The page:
Parents in the West Bank settlements of Nili and Na'ale have called a strike in their children's elementary school in protest of a government decision to operate a six-day study week in the school.
The school, located in Nili, has operated a five-day study-week since it opened some 20 years ago. A parents' committee has halted studies in the school three times since the school year started some two weeks ago. The decision to move to a six-day week was made by the Education Ministry and the Mateh Binyamin Regional Council.
The Dovrat Committee report of 2005 recommended implementing a five-day study week, as is customary in most European states. Some 100 schools in Israel adhere to this, most of them in regional councils.
"Unlike other parents, who may welcome their children's being in school one more day, we value the extra day we can spend with our children," said Nurit Leon, of the parents' action committee.
In the previous school year the principal told the parents the school was moving to a six-day study week. The parents were asked to choose between an immediate switch or to put off the change to this school year.
The parents, most of whom objected to an immediate switch, set up a committee to work with the school on the change. But before negotiations were completed they were told it had been decided to switch to a six-day study week, the parents said.
"When we asked the regional council and Education Ministry for their reasons for the change, we received no reply," Leon said. "If a five-day study week is so bad, why has no one said anything for 20 years?"
Education Ministry and regional council officials said in the talks with the parents the switch was a function of the New Horizon reform the school had taken on.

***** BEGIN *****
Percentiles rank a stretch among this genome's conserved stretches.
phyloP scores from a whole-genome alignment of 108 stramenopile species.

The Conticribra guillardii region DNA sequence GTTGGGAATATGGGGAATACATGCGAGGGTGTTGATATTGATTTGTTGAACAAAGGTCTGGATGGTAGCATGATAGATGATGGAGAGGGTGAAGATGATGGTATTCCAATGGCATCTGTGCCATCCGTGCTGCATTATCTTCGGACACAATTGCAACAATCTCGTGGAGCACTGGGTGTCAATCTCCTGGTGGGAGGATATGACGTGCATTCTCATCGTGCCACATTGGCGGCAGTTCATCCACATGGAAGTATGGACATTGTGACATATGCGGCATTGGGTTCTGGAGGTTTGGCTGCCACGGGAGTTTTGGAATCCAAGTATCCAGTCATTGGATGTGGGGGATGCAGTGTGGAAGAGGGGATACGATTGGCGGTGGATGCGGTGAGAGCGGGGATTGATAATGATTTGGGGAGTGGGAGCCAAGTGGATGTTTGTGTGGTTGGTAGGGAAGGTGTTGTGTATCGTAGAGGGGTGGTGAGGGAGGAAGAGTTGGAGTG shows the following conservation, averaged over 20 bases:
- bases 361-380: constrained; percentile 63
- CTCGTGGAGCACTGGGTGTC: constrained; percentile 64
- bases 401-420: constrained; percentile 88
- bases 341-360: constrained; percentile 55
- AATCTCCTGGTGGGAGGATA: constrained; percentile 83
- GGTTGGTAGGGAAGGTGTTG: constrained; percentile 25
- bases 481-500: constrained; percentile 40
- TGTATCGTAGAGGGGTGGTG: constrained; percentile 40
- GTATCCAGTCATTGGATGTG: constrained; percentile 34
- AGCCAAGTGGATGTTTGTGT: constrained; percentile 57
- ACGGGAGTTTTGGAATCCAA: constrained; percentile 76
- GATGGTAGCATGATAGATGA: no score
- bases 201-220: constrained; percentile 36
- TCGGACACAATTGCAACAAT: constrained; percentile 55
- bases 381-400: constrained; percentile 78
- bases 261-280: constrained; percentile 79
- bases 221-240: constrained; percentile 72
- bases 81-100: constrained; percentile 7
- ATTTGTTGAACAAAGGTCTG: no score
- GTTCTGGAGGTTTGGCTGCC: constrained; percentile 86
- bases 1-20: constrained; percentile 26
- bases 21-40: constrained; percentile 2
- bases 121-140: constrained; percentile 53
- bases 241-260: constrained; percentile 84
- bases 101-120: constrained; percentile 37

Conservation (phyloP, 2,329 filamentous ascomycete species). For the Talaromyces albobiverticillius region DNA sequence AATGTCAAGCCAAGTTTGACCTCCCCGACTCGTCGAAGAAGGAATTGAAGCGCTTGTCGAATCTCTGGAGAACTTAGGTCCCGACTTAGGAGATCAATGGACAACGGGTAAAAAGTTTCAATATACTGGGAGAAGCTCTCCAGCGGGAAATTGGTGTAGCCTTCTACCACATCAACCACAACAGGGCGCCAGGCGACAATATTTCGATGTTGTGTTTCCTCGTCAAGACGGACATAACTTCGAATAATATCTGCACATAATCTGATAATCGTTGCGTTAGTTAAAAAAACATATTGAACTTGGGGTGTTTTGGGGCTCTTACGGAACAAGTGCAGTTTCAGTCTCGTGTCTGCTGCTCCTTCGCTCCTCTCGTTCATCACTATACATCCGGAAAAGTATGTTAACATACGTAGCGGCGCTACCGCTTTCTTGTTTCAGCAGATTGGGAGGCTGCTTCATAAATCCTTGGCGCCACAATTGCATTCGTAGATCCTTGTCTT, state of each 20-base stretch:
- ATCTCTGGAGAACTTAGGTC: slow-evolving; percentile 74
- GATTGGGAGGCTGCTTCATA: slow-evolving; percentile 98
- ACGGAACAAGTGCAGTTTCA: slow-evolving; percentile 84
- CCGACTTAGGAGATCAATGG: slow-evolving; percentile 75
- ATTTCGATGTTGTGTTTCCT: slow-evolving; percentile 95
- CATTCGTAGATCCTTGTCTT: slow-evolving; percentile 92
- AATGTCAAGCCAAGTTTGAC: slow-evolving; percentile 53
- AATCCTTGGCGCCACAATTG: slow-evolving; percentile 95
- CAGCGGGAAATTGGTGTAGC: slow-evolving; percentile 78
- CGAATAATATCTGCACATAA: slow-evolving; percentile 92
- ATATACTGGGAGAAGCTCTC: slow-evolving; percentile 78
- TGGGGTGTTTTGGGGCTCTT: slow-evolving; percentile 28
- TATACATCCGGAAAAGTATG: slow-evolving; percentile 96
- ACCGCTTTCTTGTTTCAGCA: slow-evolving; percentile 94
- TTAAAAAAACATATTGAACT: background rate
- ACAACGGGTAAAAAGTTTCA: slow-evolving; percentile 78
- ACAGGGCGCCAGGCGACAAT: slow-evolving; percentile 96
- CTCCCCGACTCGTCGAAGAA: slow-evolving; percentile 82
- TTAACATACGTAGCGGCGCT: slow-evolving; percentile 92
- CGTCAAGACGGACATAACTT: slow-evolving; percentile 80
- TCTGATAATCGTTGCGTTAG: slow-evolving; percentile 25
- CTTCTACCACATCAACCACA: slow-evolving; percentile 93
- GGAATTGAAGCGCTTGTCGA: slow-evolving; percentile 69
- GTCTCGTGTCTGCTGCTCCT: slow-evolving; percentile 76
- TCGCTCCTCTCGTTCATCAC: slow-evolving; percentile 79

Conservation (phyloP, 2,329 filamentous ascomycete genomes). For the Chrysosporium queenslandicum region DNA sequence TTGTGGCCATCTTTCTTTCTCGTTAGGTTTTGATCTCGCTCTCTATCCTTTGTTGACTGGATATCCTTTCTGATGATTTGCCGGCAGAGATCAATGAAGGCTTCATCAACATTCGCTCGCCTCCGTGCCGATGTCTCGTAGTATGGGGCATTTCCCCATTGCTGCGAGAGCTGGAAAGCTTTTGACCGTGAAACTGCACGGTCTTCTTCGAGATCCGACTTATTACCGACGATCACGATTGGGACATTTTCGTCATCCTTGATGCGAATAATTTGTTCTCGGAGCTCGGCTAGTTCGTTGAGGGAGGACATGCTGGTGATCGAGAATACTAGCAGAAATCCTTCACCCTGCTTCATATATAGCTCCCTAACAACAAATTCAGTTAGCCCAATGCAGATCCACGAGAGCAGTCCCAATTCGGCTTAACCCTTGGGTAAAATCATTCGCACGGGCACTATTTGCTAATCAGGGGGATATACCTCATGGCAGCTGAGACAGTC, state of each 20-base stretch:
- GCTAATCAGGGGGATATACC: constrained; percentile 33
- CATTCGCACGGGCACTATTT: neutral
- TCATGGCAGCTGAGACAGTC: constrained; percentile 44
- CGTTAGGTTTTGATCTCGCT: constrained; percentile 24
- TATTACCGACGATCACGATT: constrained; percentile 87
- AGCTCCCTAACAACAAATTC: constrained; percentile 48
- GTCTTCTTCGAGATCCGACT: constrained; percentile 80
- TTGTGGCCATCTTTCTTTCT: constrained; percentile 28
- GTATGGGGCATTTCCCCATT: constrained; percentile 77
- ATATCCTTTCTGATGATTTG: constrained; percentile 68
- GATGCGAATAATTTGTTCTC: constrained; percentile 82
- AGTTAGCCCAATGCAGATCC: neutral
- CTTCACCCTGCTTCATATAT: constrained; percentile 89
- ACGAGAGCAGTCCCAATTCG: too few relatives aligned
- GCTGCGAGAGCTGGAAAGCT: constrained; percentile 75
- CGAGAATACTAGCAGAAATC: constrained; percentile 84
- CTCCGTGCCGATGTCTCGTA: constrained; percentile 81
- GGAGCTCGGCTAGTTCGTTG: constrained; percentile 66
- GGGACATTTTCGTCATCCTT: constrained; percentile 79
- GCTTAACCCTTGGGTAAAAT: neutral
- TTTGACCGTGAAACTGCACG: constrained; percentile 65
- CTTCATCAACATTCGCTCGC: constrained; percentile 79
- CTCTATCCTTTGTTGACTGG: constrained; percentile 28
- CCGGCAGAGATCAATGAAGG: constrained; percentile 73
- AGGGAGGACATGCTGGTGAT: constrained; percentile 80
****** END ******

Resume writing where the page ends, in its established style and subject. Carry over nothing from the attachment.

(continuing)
But the parents said other schools in the area that adopted the reform were still operating a five-day study week.
The parents also said that since the reform had been introduced no study hours had been added to the syllabus.
"They slashed the regular study day and moved the hours to Friday. There's no real justification for switching to a six-day week," one of the mothers in the action committee said.
After parents stopped sending their kids for three days, the Education Ministry's Jerusalem District head Meir Shimoni met with the parents.
People who attended the meeting said he scolded the parents for "not setting boundaries and bequeathing values to the children."
"A district head who says he is the sovereign and only he will decide how things will run, without listening to the parents, is displaying a lack of basic understanding of democracy," said attorney Yair Nakar, who heads the parents' action committee.
Mateh Binyamin Regional Council head Avi Ro'eh said he proposed to the parents that they would hold a vote after the holidays to set the council's position, though he admitted, "The district head has the authority to make the decision."
The Education Ministry commented: "Following the Nili school's introduction of New Horizon this year and on the basis of the ministry's decision to operate a six-day study week in schools taking part in the reform, it was agreed in April 2010 with the school management and local authority that the school would implement six study days."
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